Wednesday, February 16, 2011

Remembering Sidney Harth

To colleagues and students, his name might have been Sidney Heart. After learning of the death of violinist and conductor Sidney Harth, I recall with fondness his years as Music Director of the Northwest Chamber Orchestra during the late 80's and early 90's. Initially, I felt a certain amount of apprehension at his appointment; I was, after all, a relatively young concertmaster; it may have been somewhat intimidating to have had a preeminent violinist loom in front of me on the podium. Similar in physique to the Belgian violinist Eugène Ysaÿe, Harth could pick up his violin and make everyone around him appear as inadequate students. But he never demeaned or belittled any one of his colleagues. What I sensed while working with Sidney over the years was a man of limitless understanding, a paternal figure willing, at any moment, to encourage and support a friend, student or colleague.

True to Sidney Harth's generous character, he offered me a solo opportunity every year with the chamber orchestra, though, I'm sure if he had wished, he could have performed the entire violin repertoire season after season. But I remember how he insisted that a concertmaster must enjoy first dibs at solo opportunities; at least Sidney had over the years in his capacity as leader of the Louisville Orchestra, Chicago Symphony under Fritz Reiner, Puerto Rico Music Festival with Pablo Casals, and Los Angeles Philharmonic under Zubin Mehta. And he wanted nothing more than for me to choose any piece I desired to perform. It was as fun for him to conduct the accompaniment as it was for me to play solo.

An unforgettable highlight in my career was the collaboration with Sidney in the double concertos of Bach and Vivaldi. On one such occasion, Sidney playing first violin, took the final movement of the Vivaldi hair-raisingly fast. The movement gathered furious momentum after the opening, and nearly derailed. We concluded the performance and headed backstage. I didn't feel comfortable critiquing the maestro but knew we had to settle the tempo before the repeat performance on the following day.
"Gee, it felt a bit f-f-fast," I found myself announcing, as my heart rate finally returned to normal.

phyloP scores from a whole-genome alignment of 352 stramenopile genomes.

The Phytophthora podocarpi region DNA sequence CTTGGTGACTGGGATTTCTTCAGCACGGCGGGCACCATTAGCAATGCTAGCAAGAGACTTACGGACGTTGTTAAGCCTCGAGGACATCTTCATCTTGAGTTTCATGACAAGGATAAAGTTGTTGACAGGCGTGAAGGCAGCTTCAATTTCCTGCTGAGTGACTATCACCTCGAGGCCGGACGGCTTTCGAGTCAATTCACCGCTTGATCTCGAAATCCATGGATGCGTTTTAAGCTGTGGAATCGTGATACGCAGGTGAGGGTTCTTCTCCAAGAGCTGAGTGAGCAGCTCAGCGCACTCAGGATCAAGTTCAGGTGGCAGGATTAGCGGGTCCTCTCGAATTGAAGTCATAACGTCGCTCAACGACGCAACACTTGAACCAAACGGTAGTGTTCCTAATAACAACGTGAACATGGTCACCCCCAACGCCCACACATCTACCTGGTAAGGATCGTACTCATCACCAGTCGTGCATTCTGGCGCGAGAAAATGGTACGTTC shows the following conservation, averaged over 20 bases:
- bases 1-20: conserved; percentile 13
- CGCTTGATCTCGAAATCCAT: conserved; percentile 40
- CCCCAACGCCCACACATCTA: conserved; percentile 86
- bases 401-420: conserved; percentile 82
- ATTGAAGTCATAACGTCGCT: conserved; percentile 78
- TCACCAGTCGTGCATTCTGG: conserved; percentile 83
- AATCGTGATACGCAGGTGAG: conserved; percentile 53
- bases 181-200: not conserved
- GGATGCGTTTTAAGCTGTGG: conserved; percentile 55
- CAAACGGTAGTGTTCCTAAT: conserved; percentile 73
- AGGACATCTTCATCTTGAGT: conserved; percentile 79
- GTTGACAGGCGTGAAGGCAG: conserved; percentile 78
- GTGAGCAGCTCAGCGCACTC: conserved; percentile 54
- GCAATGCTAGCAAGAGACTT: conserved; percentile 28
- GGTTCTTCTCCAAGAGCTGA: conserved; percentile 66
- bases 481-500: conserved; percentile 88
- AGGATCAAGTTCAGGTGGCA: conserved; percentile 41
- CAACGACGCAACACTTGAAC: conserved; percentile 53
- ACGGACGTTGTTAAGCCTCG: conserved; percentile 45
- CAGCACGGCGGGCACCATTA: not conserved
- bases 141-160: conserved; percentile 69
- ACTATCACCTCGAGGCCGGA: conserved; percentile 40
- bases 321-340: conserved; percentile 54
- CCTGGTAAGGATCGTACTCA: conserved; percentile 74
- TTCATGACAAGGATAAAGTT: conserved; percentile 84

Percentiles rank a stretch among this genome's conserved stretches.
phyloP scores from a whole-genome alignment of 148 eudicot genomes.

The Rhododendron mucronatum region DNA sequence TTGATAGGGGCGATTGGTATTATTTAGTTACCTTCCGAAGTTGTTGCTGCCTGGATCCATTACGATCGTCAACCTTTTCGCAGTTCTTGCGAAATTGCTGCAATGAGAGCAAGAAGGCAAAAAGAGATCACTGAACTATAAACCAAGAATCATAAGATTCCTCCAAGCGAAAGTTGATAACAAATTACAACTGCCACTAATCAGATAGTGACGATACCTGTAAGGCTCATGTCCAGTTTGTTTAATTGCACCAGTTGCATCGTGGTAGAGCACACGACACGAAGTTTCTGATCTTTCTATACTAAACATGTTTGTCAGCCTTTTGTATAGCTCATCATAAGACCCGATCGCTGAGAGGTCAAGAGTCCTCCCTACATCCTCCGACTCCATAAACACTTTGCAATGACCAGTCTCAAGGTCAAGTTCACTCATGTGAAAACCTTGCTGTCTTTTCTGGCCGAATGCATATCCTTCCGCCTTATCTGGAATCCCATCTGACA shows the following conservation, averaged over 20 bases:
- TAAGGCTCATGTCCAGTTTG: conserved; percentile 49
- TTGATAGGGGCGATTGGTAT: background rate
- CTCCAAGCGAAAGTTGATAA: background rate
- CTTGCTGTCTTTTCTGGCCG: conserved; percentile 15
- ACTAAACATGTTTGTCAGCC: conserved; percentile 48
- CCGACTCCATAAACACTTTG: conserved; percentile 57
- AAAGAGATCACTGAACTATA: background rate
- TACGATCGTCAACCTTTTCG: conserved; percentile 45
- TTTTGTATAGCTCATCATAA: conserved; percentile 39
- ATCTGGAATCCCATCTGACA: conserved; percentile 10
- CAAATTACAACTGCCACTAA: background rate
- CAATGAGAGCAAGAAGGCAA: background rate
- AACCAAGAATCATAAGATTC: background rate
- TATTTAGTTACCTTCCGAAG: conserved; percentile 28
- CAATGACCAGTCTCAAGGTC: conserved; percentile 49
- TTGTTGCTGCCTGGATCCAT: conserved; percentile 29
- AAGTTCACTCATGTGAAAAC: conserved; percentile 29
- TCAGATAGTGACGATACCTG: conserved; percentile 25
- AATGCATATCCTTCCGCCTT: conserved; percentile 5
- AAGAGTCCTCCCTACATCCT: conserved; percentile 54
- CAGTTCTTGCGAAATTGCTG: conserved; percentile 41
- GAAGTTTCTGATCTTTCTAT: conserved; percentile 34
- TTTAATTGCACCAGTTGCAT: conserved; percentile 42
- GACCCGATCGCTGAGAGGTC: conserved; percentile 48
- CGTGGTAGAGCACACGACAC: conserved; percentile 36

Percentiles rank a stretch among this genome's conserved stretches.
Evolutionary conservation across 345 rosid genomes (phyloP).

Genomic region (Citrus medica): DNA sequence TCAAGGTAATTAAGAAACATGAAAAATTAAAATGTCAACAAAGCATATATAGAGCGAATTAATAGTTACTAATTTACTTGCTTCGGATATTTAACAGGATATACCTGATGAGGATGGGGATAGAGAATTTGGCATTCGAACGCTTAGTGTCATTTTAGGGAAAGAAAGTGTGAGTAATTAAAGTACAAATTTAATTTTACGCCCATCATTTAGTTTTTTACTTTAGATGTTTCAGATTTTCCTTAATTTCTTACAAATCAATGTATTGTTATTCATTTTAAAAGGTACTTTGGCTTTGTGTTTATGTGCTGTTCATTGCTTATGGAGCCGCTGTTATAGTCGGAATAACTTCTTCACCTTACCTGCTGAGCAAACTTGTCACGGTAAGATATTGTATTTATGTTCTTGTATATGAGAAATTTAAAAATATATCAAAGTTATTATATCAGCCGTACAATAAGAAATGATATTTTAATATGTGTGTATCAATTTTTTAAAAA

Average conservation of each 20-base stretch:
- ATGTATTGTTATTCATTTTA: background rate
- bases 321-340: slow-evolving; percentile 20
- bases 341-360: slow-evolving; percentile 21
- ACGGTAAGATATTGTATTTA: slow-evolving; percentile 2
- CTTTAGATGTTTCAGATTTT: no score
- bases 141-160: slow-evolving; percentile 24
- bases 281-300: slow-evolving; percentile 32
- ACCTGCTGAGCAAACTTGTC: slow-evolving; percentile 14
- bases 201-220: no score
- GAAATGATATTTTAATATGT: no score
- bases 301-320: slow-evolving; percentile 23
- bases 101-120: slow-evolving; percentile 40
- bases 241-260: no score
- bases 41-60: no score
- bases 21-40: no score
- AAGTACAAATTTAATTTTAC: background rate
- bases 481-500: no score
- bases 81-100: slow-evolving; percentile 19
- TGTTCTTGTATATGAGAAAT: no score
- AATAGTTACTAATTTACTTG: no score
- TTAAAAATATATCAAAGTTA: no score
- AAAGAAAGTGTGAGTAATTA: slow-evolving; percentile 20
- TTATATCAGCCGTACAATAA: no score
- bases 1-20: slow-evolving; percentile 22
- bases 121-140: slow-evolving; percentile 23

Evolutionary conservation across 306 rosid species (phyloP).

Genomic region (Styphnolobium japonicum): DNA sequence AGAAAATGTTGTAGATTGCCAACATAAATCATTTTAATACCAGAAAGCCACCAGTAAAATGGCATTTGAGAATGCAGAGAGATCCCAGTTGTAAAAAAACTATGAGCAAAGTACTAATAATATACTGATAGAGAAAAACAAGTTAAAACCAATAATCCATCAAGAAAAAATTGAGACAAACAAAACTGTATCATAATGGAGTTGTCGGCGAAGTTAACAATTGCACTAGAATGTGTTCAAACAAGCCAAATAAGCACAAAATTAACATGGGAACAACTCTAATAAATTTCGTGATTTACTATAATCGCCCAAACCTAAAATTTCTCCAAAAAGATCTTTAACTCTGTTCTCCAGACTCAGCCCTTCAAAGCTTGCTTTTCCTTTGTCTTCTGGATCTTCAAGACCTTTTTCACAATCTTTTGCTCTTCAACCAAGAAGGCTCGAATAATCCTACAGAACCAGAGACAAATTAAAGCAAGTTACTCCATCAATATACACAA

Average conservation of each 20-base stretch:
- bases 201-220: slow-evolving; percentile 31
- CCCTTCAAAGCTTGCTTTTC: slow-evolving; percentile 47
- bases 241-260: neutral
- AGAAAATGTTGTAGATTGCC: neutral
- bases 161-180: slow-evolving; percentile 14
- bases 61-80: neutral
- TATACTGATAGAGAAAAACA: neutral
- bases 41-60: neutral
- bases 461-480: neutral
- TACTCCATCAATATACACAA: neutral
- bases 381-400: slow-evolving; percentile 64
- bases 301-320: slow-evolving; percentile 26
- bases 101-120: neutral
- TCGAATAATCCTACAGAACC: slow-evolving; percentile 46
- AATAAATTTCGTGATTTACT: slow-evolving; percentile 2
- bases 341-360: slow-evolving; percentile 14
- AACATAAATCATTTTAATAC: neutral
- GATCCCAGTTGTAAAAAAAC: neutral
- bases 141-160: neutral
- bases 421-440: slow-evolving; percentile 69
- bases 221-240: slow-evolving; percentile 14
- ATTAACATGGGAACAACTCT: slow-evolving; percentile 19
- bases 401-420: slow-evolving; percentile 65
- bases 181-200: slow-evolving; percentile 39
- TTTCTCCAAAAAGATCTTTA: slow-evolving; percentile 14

He looked at me in earnest. "Tell me, Marge. Honey, did I rush a little?"
"A little?" I asked.
"At rehearsals too? Because I know that's my tendency—"
 I nodded.
"Now listen," Sidney said. "If ever do that again, you tell me! I need to be reminded, that's all."
I laughed.
"No, really. Don't wait till the concert. Just say, Sid, it's time to practice with the metronome—and you know, Marge, I'll do it!"

Often after our Northwest Chamber Orchestra concerts, my mother would visit backstage to congratulate the artists. I got a little nervous as she insisted on meeting Sidney Harth in his dressing room. One never knew what my mother might say! She introduced herself to Sidney. He threw his arms around her, the  inimitable bear hug of his; it was the sort of hug that leaves you gasping for air. The next thing I knew the two of them were rattling away in Yiddish. "I get so much nakhes from your mother," he was to tell me many times over. "She's the dearest person, and her Yiddish is beautiful. And what's more—because I heartily countered every one of his assessments—she brought you into this world!"

During his formidable career, Sidney Harth won the Naumberg Award in 1949 and was the first American to take the Second Prize at the Wieniawski Competition in 1957. His guest appearances included engagements with symphony orchestras of New York, Boston, Chicago, Cleveland, Warsaw, and Brussels, under such conductors as Reiner, Ormandy, Leinsdorf, Barbirolli, Steinberg and Mehta. At the time of his death, Mr. Harth was director of orchestral studies at Duquesne University. He had been professor and chairman of the Carnegie Mellon University from 1963-73. He also served on the faculty of the Yale School of Music. For a wonderful glimpse into his pedagogy, I recommend the book: "The Way They Play" by Samuel Applebaum and Henry Roth. He is featured in Book Five of the series.

Photo of Sidney Harth from "The Way They Play"

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